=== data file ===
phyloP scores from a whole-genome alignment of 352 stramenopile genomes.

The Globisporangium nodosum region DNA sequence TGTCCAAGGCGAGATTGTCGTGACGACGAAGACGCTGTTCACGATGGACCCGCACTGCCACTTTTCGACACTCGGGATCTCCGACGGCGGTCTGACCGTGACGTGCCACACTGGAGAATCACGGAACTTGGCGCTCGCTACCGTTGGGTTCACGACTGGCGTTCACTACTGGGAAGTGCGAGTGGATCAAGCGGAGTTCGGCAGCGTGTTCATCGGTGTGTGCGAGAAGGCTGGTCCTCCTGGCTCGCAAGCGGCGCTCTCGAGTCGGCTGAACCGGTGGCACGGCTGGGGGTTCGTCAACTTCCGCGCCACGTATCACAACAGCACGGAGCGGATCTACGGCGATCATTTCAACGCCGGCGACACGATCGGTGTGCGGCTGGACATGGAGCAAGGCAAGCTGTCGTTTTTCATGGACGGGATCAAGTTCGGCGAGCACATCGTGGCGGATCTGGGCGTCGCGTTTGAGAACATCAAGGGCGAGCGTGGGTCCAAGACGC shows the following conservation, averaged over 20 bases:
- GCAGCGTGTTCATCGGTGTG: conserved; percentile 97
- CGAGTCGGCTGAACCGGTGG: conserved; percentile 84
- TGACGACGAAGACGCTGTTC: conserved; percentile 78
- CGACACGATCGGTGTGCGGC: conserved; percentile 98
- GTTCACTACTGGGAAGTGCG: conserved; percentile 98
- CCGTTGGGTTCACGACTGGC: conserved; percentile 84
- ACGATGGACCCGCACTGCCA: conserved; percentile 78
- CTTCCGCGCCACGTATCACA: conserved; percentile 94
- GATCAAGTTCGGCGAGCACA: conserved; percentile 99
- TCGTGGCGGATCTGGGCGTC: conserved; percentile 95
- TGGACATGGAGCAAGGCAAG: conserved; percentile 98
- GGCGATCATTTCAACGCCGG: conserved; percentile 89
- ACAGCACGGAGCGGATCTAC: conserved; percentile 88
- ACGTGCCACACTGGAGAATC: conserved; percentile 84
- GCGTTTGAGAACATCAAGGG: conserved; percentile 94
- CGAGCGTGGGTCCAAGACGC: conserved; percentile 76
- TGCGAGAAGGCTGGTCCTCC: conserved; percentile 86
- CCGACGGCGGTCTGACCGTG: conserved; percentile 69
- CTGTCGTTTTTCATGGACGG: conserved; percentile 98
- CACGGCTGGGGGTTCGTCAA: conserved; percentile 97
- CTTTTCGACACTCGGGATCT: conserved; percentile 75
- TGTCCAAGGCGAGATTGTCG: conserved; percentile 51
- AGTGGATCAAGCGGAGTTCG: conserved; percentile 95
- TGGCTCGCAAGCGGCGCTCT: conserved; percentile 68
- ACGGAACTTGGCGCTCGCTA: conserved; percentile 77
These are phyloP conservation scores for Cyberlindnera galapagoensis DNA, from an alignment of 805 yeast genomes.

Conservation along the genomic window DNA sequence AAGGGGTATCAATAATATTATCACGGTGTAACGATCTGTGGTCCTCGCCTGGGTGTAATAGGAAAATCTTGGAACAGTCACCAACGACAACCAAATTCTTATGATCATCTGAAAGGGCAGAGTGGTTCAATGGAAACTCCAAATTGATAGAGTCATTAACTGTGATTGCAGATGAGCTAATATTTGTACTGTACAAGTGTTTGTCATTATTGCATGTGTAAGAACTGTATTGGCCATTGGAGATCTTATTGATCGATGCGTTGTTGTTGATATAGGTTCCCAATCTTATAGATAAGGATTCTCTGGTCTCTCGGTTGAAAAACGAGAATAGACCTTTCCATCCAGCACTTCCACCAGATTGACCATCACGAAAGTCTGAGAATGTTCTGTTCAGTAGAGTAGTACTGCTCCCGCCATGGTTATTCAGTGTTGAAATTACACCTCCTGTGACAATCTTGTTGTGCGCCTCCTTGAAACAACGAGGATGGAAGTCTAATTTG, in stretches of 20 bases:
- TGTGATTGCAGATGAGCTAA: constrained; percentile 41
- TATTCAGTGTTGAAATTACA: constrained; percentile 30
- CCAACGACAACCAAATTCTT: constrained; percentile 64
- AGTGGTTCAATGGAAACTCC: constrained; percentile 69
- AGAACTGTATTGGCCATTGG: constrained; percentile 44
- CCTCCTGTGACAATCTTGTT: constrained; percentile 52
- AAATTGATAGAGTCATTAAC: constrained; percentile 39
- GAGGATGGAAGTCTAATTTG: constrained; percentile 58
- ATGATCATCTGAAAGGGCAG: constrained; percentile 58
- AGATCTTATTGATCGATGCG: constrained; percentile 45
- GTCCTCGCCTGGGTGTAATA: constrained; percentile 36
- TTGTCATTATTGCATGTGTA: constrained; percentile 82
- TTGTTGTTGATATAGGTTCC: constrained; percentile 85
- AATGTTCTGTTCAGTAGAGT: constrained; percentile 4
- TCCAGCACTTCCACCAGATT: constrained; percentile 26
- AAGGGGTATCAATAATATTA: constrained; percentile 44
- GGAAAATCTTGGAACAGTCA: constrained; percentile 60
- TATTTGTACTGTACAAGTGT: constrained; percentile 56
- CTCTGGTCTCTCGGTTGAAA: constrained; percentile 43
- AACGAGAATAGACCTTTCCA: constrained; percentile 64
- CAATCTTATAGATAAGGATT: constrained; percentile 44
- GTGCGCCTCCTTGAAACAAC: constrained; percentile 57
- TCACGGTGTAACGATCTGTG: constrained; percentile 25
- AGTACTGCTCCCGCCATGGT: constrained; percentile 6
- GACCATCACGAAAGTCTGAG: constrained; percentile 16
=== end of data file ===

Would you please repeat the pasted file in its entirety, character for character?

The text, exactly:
phyloP scores from a whole-genome alignment of 352 stramenopile genomes.

The Globisporangium nodosum region DNA sequence TGTCCAAGGCGAGATTGTCGTGACGACGAAGACGCTGTTCACGATGGACCCGCACTGCCACTTTTCGACACTCGGGATCTCCGACGGCGGTCTGACCGTGACGTGCCACACTGGAGAATCACGGAACTTGGCGCTCGCTACCGTTGGGTTCACGACTGGCGTTCACTACTGGGAAGTGCGAGTGGATCAAGCGGAGTTCGGCAGCGTGTTCATCGGTGTGTGCGAGAAGGCTGGTCCTCCTGGCTCGCAAGCGGCGCTCTCGAGTCGGCTGAACCGGTGGCACGGCTGGGGGTTCGTCAACTTCCGCGCCACGTATCACAACAGCACGGAGCGGATCTACGGCGATCATTTCAACGCCGGCGACACGATCGGTGTGCGGCTGGACATGGAGCAAGGCAAGCTGTCGTTTTTCATGGACGGGATCAAGTTCGGCGAGCACATCGTGGCGGATCTGGGCGTCGCGTTTGAGAACATCAAGGGCGAGCGTGGGTCCAAGACGC shows the following conservation, averaged over 20 bases:
- GCAGCGTGTTCATCGGTGTG: conserved; percentile 97
- CGAGTCGGCTGAACCGGTGG: conserved; percentile 84
- TGACGACGAAGACGCTGTTC: conserved; percentile 78
- CGACACGATCGGTGTGCGGC: conserved; percentile 98
- GTTCACTACTGGGAAGTGCG: conserved; percentile 98
- CCGTTGGGTTCACGACTGGC: conserved; percentile 84
- ACGATGGACCCGCACTGCCA: conserved; percentile 78
- CTTCCGCGCCACGTATCACA: conserved; percentile 94
- GATCAAGTTCGGCGAGCACA: conserved; percentile 99
- TCGTGGCGGATCTGGGCGTC: conserved; percentile 95
- TGGACATGGAGCAAGGCAAG: conserved; percentile 98
- GGCGATCATTTCAACGCCGG: conserved; percentile 89
- ACAGCACGGAGCGGATCTAC: conserved; percentile 88
- ACGTGCCACACTGGAGAATC: conserved; percentile 84
- GCGTTTGAGAACATCAAGGG: conserved; percentile 94
- CGAGCGTGGGTCCAAGACGC: conserved; percentile 76
- TGCGAGAAGGCTGGTCCTCC: conserved; percentile 86
- CCGACGGCGGTCTGACCGTG: conserved; percentile 69
- CTGTCGTTTTTCATGGACGG: conserved; percentile 98
- CACGGCTGGGGGTTCGTCAA: conserved; percentile 97
- CTTTTCGACACTCGGGATCT: conserved; percentile 75
- TGTCCAAGGCGAGATTGTCG: conserved; percentile 51
- AGTGGATCAAGCGGAGTTCG: conserved; percentile 95
- TGGCTCGCAAGCGGCGCTCT: conserved; percentile 68
- ACGGAACTTGGCGCTCGCTA: conserved; percentile 77
These are phyloP conservation scores for Cyberlindnera galapagoensis DNA, from an alignment of 805 yeast genomes.

Conservation along the genomic window DNA sequence AAGGGGTATCAATAATATTATCACGGTGTAACGATCTGTGGTCCTCGCCTGGGTGTAATAGGAAAATCTTGGAACAGTCACCAACGACAACCAAATTCTTATGATCATCTGAAAGGGCAGAGTGGTTCAATGGAAACTCCAAATTGATAGAGTCATTAACTGTGATTGCAGATGAGCTAATATTTGTACTGTACAAGTGTTTGTCATTATTGCATGTGTAAGAACTGTATTGGCCATTGGAGATCTTATTGATCGATGCGTTGTTGTTGATATAGGTTCCCAATCTTATAGATAAGGATTCTCTGGTCTCTCGGTTGAAAAACGAGAATAGACCTTTCCATCCAGCACTTCCACCAGATTGACCATCACGAAAGTCTGAGAATGTTCTGTTCAGTAGAGTAGTACTGCTCCCGCCATGGTTATTCAGTGTTGAAATTACACCTCCTGTGACAATCTTGTTGTGCGCCTCCTTGAAACAACGAGGATGGAAGTCTAATTTG, in stretches of 20 bases:
- TGTGATTGCAGATGAGCTAA: constrained; percentile 41
- TATTCAGTGTTGAAATTACA: constrained; percentile 30
- CCAACGACAACCAAATTCTT: constrained; percentile 64
- AGTGGTTCAATGGAAACTCC: constrained; percentile 69
- AGAACTGTATTGGCCATTGG: constrained; percentile 44
- CCTCCTGTGACAATCTTGTT: constrained; percentile 52
- AAATTGATAGAGTCATTAAC: constrained; percentile 39
- GAGGATGGAAGTCTAATTTG: constrained; percentile 58
- ATGATCATCTGAAAGGGCAG: constrained; percentile 58
- AGATCTTATTGATCGATGCG: constrained; percentile 45
- GTCCTCGCCTGGGTGTAATA: constrained; percentile 36
- TTGTCATTATTGCATGTGTA: constrained; percentile 82
- TTGTTGTTGATATAGGTTCC: constrained; percentile 85
- AATGTTCTGTTCAGTAGAGT: constrained; percentile 4
- TCCAGCACTTCCACCAGATT: constrained; percentile 26
- AAGGGGTATCAATAATATTA: constrained; percentile 44
- GGAAAATCTTGGAACAGTCA: constrained; percentile 60
- TATTTGTACTGTACAAGTGT: constrained; percentile 56
- CTCTGGTCTCTCGGTTGAAA: constrained; percentile 43
- AACGAGAATAGACCTTTCCA: constrained; percentile 64
- CAATCTTATAGATAAGGATT: constrained; percentile 44
- GTGCGCCTCCTTGAAACAAC: constrained; percentile 57
- TCACGGTGTAACGATCTGTG: constrained; percentile 25
- AGTACTGCTCCCGCCATGGT: constrained; percentile 6
- GACCATCACGAAAGTCTGAG: constrained; percentile 16